14. Andrew Cardona says:

    When I was like 2 years old my mom and aunt went to a drive in and saw Childs Play. That is my first memory btw. And I was scared of Chucky well into my teens until I realized I can punt him like a football. and like magic…. fear gone. Now I laugh at it and think, that my mom and aunt purposely scarred me for 13-ish years.

  15. Nick says:

    The opening music to unsolved mysteries always scared me when I was a kid. My friend delighted in that fact, he’s also the one who loved horror movies and we watched Pet Cemetery together, that didn’t help. The reanimated baby cutting the guys achilles tendon and edges of his mouth still freaks me out.

  16. Amrehlu says:

    I agree with the first two, CtCD was pretty demented, but was still an okay show.

    I wish I had these types of irrational fears, would make for good stories now… I was afraid of stuff when I was a kid like; Riding my bike too fast and having one of the bolts/nuts go flying off and nailing my friend in the face causing him to ride straight into an oncoming car while I fell going at like 20 mph down a huge ass hill and just sorta get skidded into a pile of little kid shavings.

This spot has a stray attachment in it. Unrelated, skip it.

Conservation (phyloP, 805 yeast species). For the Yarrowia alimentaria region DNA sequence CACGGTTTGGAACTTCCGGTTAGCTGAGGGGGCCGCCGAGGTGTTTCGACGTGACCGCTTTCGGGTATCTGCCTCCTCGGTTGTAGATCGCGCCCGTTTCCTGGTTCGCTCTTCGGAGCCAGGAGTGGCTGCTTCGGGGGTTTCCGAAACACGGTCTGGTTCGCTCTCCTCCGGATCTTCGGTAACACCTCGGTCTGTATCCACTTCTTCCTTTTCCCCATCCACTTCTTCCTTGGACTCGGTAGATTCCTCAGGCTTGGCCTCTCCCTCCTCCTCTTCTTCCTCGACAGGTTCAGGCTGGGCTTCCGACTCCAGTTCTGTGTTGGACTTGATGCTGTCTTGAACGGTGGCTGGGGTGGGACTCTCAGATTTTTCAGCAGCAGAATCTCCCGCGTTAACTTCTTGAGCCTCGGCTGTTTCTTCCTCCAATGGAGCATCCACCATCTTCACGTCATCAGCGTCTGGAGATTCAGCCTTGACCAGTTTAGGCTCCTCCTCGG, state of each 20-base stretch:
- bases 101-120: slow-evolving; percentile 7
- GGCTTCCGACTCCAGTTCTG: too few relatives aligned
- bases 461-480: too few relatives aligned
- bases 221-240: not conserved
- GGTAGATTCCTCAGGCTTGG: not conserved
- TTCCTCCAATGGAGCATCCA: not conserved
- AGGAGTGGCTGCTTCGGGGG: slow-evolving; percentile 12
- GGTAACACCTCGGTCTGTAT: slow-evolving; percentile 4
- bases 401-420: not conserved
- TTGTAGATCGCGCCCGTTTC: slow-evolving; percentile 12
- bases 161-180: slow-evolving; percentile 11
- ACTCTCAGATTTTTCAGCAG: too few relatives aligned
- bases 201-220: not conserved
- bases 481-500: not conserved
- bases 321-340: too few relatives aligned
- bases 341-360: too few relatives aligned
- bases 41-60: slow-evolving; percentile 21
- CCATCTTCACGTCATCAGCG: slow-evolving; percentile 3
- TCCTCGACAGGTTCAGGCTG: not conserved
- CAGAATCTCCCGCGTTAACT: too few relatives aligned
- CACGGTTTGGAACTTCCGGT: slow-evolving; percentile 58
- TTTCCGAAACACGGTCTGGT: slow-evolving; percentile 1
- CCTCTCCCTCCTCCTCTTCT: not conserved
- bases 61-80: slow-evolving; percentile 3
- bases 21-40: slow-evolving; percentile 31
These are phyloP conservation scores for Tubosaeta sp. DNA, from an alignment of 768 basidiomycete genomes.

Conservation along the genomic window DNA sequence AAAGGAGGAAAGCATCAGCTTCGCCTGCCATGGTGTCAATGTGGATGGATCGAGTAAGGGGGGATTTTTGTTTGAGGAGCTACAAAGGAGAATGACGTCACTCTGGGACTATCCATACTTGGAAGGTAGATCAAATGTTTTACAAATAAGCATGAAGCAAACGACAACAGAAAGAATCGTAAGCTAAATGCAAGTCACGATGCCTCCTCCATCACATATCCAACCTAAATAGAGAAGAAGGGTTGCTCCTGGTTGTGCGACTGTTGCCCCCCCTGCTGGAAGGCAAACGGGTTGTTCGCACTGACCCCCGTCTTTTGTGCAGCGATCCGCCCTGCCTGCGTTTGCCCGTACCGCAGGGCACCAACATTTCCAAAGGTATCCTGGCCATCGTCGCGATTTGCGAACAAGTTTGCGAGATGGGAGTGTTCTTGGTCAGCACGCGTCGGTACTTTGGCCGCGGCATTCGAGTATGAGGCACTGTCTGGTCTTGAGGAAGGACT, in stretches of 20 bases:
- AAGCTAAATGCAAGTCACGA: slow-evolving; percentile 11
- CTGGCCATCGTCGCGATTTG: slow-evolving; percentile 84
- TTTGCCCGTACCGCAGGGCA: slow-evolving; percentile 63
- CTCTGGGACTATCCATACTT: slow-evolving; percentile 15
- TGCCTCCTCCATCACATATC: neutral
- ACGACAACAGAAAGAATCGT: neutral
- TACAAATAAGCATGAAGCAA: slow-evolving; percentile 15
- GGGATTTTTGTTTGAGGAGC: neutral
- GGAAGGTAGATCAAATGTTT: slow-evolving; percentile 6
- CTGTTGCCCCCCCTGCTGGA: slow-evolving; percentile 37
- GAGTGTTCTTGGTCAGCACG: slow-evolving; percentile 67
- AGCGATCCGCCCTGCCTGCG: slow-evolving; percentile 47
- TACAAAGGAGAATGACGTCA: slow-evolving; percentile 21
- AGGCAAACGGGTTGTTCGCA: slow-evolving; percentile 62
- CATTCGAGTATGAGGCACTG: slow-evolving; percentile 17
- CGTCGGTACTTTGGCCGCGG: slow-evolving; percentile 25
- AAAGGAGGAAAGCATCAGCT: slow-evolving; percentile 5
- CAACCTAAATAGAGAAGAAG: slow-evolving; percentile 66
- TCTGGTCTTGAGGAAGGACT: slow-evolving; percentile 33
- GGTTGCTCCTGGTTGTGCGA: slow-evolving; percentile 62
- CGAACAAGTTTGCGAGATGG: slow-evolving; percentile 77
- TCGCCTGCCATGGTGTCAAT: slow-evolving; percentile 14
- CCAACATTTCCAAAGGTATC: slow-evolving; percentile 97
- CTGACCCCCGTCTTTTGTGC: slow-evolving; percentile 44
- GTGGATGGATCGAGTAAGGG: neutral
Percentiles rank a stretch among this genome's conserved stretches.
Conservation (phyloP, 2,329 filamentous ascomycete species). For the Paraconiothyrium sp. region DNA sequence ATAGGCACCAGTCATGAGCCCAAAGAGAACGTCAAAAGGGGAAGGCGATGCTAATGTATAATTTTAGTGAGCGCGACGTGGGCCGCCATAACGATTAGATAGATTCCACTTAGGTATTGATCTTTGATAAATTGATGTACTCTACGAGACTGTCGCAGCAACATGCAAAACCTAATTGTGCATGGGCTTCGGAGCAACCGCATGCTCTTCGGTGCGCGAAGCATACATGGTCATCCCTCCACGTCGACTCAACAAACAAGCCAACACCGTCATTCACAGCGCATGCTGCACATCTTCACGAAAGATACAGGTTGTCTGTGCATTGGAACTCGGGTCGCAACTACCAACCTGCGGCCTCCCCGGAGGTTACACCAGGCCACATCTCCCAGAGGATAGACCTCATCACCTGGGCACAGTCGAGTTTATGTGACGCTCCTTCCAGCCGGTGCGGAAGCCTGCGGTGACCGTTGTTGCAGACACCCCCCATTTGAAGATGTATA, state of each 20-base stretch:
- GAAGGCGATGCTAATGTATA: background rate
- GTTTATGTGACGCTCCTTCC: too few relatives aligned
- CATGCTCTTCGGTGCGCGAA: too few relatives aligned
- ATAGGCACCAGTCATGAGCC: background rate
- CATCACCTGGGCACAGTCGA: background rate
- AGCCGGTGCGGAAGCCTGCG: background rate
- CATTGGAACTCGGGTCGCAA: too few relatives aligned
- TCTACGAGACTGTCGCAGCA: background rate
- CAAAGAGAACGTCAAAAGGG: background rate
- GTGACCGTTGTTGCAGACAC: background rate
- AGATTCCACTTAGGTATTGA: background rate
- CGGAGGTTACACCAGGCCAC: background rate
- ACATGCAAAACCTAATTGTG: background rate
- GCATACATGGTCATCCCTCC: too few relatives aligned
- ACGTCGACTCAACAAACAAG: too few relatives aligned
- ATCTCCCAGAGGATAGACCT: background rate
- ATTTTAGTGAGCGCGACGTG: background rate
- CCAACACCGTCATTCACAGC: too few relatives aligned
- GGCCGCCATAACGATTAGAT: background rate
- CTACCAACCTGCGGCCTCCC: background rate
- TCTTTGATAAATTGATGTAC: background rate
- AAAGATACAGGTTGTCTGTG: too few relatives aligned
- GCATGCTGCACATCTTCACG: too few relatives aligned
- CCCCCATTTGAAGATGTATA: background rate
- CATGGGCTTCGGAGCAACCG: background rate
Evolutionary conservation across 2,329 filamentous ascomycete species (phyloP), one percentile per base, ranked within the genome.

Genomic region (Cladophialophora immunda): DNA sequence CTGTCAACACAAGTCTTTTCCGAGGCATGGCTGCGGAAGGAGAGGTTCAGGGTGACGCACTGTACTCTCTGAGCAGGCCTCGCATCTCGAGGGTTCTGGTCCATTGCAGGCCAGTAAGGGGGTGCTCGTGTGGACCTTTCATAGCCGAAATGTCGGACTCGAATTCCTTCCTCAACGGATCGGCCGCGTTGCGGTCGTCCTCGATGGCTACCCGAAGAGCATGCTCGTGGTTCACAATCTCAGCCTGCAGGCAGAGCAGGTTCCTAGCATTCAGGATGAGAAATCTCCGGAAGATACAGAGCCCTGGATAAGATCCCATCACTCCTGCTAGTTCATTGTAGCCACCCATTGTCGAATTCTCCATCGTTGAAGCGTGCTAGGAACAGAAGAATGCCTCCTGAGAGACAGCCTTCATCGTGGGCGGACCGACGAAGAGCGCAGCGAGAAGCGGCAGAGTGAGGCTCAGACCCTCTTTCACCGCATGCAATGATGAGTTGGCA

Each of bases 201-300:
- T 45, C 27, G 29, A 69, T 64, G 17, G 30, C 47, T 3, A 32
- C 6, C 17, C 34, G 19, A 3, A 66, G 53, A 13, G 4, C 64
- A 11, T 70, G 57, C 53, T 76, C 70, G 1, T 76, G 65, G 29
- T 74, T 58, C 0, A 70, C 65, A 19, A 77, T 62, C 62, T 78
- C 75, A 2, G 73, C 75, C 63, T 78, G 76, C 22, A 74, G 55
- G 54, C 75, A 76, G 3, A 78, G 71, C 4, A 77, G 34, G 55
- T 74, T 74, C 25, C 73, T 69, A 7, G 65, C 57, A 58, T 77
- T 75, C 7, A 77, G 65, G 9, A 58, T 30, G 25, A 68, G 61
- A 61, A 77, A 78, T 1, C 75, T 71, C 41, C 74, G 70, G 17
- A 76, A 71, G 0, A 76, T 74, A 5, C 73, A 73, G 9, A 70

Or when cars passed me I would sometimes shield my face because I thought they would run over a rock, and it is be half under half out from under the wheel as it went over and then it would flick out and take my eye out.

    Now I’m just afraid of every shady/crappy looking car that passes me, I assume I am about to be gunned down for no reason. I am also still terrified of people shooting or pointing nerf guns at me, I like my eyes too much.